As Morten Poulsen waves his hands through the water, he brings down his mallet against a gong to make a haunting sound that echoes around the room.
The drummer is part of Danish ensemble Between Music, presenting a one-hour underwater musical performance called AquaSonic. Musicians sing and play custom-made instruments completely submerged in water tanks.
AquaSonic sounds as familiar as it does eerie. Through their music, Laila Skovmand, the artistic director, composer and vocalist, hopes to draw people closer to nature by reminding them of their affinity with water.
“The present time we live in has a detachment to nature,” Skovmand told News time ahead of their performance in Hong Kong as part of the New Vision Arts Festival, “I think we need to find a good solution to get human beings more attached to nature. Water is part of that.”
The idea took shape in 2004 when Skovmand was playfully singing into a bowl of water in her kitchen. She then tried putting her lips into the water, and gradually her entire mouth. “Nothing sounded good but anyhow I was very intrigued by this element that was very sensual,” said Skovmand. “Something corresponded with me.”
The project has been more than ten years in the making. The musicians worked closely with researchers and inventors to develop special instruments that could produce the ideal sound for underwater acoustics.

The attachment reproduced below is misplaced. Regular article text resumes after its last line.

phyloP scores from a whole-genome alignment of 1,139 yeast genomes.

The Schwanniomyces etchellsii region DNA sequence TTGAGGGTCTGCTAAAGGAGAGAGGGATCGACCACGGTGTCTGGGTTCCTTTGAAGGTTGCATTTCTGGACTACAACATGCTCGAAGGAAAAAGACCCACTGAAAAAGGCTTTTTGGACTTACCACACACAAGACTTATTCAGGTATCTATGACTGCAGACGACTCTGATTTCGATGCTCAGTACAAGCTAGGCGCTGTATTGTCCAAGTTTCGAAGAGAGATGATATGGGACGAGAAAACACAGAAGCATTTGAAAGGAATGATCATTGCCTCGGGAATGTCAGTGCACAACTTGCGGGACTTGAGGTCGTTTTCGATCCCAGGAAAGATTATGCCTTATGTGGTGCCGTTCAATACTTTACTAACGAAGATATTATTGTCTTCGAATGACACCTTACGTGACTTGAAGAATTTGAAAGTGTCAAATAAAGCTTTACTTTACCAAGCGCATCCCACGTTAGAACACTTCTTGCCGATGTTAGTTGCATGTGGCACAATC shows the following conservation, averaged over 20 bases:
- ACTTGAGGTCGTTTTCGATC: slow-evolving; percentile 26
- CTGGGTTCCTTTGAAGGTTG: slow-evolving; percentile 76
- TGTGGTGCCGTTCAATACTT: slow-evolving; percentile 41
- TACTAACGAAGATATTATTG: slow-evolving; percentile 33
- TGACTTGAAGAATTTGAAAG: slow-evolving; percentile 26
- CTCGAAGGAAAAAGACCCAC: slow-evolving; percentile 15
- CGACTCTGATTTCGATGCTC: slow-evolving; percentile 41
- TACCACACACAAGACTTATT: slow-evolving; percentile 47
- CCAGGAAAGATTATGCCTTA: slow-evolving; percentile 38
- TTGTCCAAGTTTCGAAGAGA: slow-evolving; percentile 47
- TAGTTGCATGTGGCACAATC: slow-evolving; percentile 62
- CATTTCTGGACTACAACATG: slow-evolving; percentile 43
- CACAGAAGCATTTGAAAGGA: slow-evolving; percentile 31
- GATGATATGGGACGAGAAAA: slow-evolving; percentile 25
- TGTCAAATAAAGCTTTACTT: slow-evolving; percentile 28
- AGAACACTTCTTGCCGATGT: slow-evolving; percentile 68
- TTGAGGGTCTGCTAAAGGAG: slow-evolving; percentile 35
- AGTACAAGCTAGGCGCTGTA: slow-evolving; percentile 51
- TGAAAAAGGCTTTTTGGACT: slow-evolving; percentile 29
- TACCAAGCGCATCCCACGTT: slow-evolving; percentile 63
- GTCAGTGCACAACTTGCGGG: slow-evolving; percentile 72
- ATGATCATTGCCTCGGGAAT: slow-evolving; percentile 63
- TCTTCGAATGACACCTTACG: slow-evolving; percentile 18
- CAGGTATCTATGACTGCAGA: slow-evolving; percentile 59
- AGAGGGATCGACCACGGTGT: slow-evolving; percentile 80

Each artist plays in a separate aquarium, an instrument unto itself. They are calibrated so specifically that placing an instrument or the microphone just a few inches off their designated spots completely alters the acoustic experience. Keeping the water at the right temperature is key to ensuring they play at the desired pitch.
With the artists wearing no diving gear to aid their breathing underwater, the timing for getting air is often written into the composition. Breathing training from deep-sea divers and yoga instructors is also part of their concert preparation.
Performing alone inside the tank can be isolating. “When we go into the water, we cannot hear the audience, we cannot hear each other except in our headphones,” Poulsen said.
The loneliness hits him as soon as he dives in, when a technician removes the ladder the he uses to climb into the music box. “It feels like when you take away this thing that holds a rocket before it goes to space,” said Poulsen. “When you remove that thing, it’s the rocket by itself and there’s no way back.”